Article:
Too many assume that a child who acts out just needs more discipline. While there’s a place for discipline of course, sometimes acting out comes from a place of inner turmoil. I am a puzzle solver by nature, always trying to get the root of things. This has always included my children’s unique personalities – with their strengths and weaknesses.

I’ve always tried to understand why they behave the way they do, using this understanding to help them to adapt in areas where they struggled. If you knew my youngest well, you could see his internal pain since he was a baby. He would never let me comfort him when hurt, would call for me only to yell for me to leave when I responded. He would cry for me to pick him up and when I did cry that I hadn’t picked him up in the place where he first cried. This pattern could repeat for hours, regardless of my response or lack thereof.

From the outside, one might see his acting out at home but not at school as a purely behavioral issue which just needed stricter discipline. Thankfully we had a wonderful first grade teacher who saw through his perfect behavior at school to the inner anguish. This helped us to learn just how much his anxiety was affecting him at school. We started medication for him, which helped with his anxiety but he still had periods of intense irritability and aggression which were getting worse as he got older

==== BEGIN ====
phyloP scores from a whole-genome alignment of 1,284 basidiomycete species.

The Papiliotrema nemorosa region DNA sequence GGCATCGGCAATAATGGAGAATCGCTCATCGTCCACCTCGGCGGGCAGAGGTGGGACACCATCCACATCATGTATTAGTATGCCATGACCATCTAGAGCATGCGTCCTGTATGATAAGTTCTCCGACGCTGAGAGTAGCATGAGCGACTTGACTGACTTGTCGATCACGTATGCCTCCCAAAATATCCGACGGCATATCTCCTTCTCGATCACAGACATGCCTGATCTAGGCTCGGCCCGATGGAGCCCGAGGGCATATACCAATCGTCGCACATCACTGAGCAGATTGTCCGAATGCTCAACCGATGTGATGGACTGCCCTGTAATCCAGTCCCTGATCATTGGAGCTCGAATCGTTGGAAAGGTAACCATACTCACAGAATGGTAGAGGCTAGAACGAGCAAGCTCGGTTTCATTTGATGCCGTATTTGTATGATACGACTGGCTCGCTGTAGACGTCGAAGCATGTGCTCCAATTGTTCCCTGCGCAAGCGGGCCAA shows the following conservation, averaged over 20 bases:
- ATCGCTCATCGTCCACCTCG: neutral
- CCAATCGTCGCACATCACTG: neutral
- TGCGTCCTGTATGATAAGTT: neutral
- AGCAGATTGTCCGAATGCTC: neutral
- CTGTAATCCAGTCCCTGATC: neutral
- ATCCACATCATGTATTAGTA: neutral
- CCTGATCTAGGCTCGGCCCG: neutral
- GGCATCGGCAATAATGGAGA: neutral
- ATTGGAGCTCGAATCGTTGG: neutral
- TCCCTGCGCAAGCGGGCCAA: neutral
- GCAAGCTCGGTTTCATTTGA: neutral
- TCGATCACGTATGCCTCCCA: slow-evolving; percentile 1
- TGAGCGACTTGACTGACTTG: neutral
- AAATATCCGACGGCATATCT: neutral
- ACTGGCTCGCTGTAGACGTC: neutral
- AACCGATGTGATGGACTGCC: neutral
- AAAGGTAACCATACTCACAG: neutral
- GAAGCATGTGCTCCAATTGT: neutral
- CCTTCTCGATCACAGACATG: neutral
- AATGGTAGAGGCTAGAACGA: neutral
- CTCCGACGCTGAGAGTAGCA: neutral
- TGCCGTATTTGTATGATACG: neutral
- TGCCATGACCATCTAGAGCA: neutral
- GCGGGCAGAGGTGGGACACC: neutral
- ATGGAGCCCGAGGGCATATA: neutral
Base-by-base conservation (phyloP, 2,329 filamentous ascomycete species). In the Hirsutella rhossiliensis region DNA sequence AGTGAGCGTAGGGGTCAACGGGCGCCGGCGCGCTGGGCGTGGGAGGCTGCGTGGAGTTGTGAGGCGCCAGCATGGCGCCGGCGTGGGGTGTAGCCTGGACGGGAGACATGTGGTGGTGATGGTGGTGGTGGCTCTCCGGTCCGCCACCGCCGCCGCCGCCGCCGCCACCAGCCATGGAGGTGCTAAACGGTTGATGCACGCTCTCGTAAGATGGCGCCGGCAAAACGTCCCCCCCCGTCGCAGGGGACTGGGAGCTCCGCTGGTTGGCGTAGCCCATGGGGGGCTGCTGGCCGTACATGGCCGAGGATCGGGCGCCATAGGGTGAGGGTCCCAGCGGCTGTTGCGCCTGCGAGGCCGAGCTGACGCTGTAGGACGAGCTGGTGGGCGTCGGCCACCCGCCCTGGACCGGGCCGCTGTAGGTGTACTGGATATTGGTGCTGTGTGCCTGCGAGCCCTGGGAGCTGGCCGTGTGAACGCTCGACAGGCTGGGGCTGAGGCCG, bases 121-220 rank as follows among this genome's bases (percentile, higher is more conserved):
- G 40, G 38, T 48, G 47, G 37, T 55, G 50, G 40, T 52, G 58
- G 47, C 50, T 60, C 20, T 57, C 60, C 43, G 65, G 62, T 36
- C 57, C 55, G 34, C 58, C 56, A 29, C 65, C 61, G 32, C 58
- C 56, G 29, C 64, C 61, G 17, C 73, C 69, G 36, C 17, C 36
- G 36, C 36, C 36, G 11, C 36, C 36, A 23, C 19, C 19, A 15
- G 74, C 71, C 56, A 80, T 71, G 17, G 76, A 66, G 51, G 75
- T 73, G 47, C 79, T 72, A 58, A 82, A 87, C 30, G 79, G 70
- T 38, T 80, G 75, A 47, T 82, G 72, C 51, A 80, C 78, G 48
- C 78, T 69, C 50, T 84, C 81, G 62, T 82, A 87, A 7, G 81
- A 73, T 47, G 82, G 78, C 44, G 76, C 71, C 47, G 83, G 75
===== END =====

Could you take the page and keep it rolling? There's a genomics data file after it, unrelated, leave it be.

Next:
Therapists often suggested behavioral approaches – contingency charts and a strict routine. I knew all these approaches through years working with children with autism and then later through classes in my MSW program. But behavioral approaches never felt like they addressed the problem to me. I felt that his aggressive behavior came from a place of anguish which a behavioral approach could not touch. I knew he needed to learn to cope with and tolerate those hard feelings. I knew he needed to respond to his pain better. But I also knew it started with pain, not just behavior.

Last week, we started a new medication for him, one that I was hesitant to try. Three days later, he woke up and excitedly told me, “I think the medicine is working! I woke up and don’t feel mad. And I feel independent.” He has been more flexible and independent since, able to slow down to think when something frustrates him rather than immediately going from 0 to 60. He hasn’t had an aggressive outburst and just seems lighter and happier. I know it’s still soon but I am so thankful that we have found something that seems to make him feel better. I want to encourage others to not always judge an aggressive child’s behavior as a spoiled child to discipline problem, but to look at that child as a person who may be hurting.

[Shared with permission from my youngest]

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